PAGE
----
Turning manure into energy isn’t cheap, but it could be economically feasible for a large western Canadian feedlot, according to the Prairie Agricultural Machinery Institute.
The feasibility study conducted by the research facility is part of its ongoing study into manure and biogas production.
Many farms in Europe and parts of Canada are already making money from biogas, but those systems traditionally rely on a liquid manure system.
The PAMI project has been examining a novel system that uses solid manure, which is more practical within the western Canadian beef industry.
While smaller and cheaper than other anaerobic digesters, a full-scale, solid-state system could still cost $5 to $15 million, said Joy Agnew, PAMI project manager.
“It really is only an option for large feedlot facilities because of the high capital cost associated with it,” said Agnew.
“You need to have a large facility with a large amount of waste to deal with and currently a large cost to deal with.… The payback period, however, remains a fraction of a liquid system, the costs of which can exceed $30 million.
“Going to a solid-state system might actually make it more economically viable than a liquid system if someone has looked into digestion in the past and said, ‘oh, it’s not economically viable, maybe it is if you look at a solid state system instead.’ ”
PAMI conducted an economic analysis of the solid-state technology, comparing it with traditional manure management systems such as stockpiling and composting and assigning a dollar value on all aspects of production, including odour emissions, social perception and greenhouse gases.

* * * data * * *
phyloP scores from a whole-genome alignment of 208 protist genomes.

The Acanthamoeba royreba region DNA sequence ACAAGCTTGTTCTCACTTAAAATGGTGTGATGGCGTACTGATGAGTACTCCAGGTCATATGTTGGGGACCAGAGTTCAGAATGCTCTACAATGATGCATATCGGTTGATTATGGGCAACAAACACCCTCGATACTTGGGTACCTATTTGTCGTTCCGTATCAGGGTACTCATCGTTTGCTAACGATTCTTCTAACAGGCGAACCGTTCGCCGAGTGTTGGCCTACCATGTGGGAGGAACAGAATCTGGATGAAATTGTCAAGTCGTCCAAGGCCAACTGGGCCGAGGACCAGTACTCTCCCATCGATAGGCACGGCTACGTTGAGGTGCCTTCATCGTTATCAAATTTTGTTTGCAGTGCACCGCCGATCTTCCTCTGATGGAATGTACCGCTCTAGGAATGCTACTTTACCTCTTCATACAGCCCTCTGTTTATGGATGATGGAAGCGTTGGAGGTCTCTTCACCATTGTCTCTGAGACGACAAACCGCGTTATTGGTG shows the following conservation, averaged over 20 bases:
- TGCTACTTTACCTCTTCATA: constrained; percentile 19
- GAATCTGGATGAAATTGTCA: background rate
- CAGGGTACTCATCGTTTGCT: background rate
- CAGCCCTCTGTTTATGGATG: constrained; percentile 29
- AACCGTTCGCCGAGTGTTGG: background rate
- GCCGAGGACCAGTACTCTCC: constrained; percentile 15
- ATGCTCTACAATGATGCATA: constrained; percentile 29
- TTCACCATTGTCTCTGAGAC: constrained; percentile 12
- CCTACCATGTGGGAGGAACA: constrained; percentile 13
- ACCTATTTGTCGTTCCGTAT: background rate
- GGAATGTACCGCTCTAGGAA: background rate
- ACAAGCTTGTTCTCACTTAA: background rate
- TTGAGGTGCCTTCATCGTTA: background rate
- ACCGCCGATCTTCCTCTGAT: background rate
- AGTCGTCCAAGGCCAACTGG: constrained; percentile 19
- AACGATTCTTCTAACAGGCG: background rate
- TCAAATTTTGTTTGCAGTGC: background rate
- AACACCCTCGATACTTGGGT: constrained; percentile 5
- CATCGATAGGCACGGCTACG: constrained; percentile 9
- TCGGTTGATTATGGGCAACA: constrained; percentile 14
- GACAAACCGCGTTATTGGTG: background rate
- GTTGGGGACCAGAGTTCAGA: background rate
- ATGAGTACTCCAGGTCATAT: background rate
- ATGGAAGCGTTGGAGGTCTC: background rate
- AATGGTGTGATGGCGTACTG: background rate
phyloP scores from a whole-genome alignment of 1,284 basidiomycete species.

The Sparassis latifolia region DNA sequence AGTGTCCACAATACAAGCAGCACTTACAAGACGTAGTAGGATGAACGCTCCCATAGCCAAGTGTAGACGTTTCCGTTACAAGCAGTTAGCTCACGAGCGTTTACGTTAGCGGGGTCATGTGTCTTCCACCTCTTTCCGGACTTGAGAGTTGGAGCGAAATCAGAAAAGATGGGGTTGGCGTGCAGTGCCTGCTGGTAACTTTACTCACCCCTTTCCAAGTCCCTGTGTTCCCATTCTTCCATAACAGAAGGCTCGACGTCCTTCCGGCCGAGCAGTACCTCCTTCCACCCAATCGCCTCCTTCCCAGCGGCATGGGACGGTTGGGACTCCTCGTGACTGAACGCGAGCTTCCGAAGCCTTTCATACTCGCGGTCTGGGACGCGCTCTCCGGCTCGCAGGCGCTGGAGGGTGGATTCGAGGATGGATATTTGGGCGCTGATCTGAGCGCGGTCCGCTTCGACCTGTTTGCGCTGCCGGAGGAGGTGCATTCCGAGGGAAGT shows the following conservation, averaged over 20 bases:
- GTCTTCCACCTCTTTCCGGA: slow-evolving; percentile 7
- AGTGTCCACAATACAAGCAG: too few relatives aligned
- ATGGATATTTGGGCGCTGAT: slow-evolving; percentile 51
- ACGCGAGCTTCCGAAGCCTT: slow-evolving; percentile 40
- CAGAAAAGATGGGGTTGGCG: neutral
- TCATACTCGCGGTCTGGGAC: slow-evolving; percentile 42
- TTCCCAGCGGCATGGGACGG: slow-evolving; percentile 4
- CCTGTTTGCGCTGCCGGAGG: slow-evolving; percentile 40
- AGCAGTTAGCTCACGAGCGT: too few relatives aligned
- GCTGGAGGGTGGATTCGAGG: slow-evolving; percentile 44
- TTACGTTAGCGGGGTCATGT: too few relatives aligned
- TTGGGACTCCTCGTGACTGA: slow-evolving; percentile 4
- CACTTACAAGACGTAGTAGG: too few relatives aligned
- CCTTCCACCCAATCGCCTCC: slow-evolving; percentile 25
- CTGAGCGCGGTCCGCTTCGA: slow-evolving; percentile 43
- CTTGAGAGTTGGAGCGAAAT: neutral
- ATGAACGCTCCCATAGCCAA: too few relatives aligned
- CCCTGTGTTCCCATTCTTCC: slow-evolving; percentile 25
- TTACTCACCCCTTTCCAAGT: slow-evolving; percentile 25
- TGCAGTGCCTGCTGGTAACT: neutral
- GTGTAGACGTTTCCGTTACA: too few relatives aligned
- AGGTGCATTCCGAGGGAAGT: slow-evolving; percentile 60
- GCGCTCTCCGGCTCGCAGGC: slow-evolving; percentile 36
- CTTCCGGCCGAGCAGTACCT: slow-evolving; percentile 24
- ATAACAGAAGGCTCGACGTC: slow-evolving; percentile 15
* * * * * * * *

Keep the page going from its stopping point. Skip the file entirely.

The biogas system was found to be feasible despite the high cost of entry, but development work needs to be done.
The analysis included determining a monetary value for the leftover materials, called digestate, from biogas production as fertilizer and capitalizing on carbon tax credits. It puts the total value of digested manure at $2 to $19 per tonne.
“Based on our numbers and including the capital costs of digestion, it shows that overall, like over a 20 year lifespan of the digester, the digester has the highest net positive return per tonne of manure that’s handled,” said Agnew.
Saskatchewan doesn’t have a carbon offset program, so the analysis uses Alberta’s model.
The cost of the system would increase depending on what the user wants to do with the gas.
“If you want to upgrade it to be put back into the natural gas grid, then you’re on the upper end of that,” said Agnew.
“But if you’re able to use the power and heat on site, you’re on the lower end. Most of the cost comes in the gas handling and gas conversion equipment.”
Agnew has been conducting trials at a pilot facility at the Termeunde Research Ranch near Lanigan, Sask., since 2012, using manure from the neighbouring Pound-Maker Agventures feedlot.
The system can use 10 tonnes of material at a time.
Agnew has tested mixtures of manure and other organic materials. For example, the addition of potatoes didn’t produce any more gas but did kill pathogens such as late blight.
“So we didn’t get a lot of gas, but it proved that it is a great disposal method for that kind of waste,” said Agnew.
In an interview this fall, Agnew said she was testing dead stock from a feedlot in the digester.
“I can’t tell you how much gas we’re going to get out of it, but at the bench scale (test), the manure and carcass gave us the most,” she said.
Agnew said there’s also interest from municipalities in using the solid-state technology to produce energy from food waste and yard trimmings, which could hold greater potential.
“The scaling up of it is all dependent on industry uptake,” said Agnew.
“Manure, it’s a great feedstock for digestion, but it’s a very low biogas producing feedstock. So that’s why we are now working with cities and municipalities to get a richer feedstock like food waste because it’s possible that you could make it economical at a fairly small scale.
“The actual reactor sizes that we have at our pilot facility might the sufficient to make a solid state digester for food waste and yard trimmings work.”